SEN. JACKY ROSEN

Legislation sponsored:

S. 3194 – A bill to establish a program ensuring access to accredited continuing medical education for primary care physicians and other health care providers at Federally-qualified health centers and rural health clinics, to provide training and clinical support for primary care providers to practice at their full scope and improve access to care for patients in underserved areas.

S. 3188 – Advanced Manufacturing Jobs in America Act

Legislation co-sponsored:

S. 3205 – A bill to require the Administrator of the Small Business Administration to establish a program to assist small business concerns with purchasing cybersecurity products and services, and for other purposes.

S. 3190 – A bill to authorize dedicated domestic terrorism offices within the Department of Homeland Security, the Department of Justice, and the Federal Bureau of Investigation to analyze and monitor domestic terrorist activity and require the Federal Government to take steps to prevent domestic terrorism.

REP. DINA TITUS

Legislation co-sponsored:

H.R. 5606 – To extend the withdrawal and reservation of certain public land in the State of Nevada for the continued use of the Nevada test and training range, to designate certain land in the Desert National Wildlife Refuge as wilderness, and for other purposes.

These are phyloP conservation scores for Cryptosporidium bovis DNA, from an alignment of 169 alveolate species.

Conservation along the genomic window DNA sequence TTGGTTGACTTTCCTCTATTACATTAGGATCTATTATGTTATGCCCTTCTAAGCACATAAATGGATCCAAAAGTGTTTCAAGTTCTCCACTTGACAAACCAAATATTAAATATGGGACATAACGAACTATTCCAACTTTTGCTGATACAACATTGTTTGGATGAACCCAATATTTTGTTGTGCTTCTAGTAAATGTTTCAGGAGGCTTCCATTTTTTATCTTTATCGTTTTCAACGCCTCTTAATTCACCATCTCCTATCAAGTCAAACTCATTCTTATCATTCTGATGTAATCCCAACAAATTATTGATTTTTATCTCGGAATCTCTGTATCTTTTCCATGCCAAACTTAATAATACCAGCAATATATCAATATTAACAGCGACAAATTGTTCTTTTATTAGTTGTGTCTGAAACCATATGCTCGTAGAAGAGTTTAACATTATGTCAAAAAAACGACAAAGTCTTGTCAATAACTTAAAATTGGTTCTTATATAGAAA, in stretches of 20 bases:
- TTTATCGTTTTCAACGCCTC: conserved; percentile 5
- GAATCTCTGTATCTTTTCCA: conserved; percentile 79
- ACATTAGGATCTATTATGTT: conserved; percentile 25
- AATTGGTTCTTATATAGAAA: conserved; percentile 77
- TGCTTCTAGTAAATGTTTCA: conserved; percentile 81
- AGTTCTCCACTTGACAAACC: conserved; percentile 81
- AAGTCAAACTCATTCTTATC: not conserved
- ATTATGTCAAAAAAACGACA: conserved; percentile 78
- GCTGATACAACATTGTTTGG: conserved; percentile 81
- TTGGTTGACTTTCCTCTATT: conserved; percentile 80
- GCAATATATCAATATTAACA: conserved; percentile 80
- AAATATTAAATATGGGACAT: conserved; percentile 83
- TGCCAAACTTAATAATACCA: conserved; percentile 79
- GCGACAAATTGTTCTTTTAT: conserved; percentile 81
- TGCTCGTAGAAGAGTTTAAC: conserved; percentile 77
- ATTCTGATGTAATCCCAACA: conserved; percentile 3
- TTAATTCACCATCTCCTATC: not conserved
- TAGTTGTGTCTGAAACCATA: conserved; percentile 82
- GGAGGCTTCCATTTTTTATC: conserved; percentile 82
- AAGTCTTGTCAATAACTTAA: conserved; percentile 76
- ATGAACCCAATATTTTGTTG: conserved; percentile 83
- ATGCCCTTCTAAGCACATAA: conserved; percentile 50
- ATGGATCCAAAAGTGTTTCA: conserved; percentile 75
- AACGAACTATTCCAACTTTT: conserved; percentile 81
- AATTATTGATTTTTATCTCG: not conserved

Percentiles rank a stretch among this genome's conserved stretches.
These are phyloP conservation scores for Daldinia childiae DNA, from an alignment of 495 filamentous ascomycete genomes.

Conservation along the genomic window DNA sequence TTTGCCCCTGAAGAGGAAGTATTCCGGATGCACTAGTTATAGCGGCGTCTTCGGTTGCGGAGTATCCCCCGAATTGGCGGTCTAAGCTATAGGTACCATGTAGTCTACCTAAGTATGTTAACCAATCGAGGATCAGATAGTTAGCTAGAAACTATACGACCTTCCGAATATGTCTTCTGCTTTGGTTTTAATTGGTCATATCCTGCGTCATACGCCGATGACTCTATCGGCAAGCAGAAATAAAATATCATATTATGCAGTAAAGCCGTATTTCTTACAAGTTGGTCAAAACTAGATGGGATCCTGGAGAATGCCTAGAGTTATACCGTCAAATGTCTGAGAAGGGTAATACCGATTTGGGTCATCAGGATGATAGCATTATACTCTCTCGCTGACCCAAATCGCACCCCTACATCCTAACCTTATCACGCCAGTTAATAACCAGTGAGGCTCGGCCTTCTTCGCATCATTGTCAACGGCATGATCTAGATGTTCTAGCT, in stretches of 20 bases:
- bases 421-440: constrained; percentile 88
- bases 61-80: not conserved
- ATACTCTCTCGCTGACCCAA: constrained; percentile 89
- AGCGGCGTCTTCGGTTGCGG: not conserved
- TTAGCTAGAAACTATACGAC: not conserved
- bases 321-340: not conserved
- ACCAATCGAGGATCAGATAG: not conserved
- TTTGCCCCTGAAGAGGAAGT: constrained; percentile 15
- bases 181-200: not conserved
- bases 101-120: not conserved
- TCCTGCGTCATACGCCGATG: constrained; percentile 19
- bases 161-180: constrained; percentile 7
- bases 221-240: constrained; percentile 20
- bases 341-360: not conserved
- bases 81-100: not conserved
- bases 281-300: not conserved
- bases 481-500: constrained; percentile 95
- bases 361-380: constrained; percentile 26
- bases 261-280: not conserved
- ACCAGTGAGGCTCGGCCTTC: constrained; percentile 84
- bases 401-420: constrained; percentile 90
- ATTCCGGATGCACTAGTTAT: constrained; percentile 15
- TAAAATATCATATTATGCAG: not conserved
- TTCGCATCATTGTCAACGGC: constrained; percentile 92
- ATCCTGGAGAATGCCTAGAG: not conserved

REP. MARK AMODEI

Legislation co-sponsored:

H.R. 5606 – To extend the withdrawal and reservation of certain public land in the State of Nevada for the continued use of the Nevada test and training range, to designate certain land in the Desert National Wildlife Refuge as wilderness, and for other purposes.

REP. SUSIE LEE

Legislation co-sponsored:

H.R. 5606 – To extend the withdrawal and reservation of certain public land in the State of Nevada for the continued use of the Nevada test and training range, to designate certain land in the Desert National Wildlife Refuge as wilderness, and for other purposes.

REP. STEVEN HORSFORD

Legislation co-sponsored:

H.R. 5606 – To extend the withdrawal and reservation of certain public land in the State of Nevada for the continued use of the Nevada test and training range, to designate certain land in the Desert National Wildlife Refuge as wilderness, and for other purposes.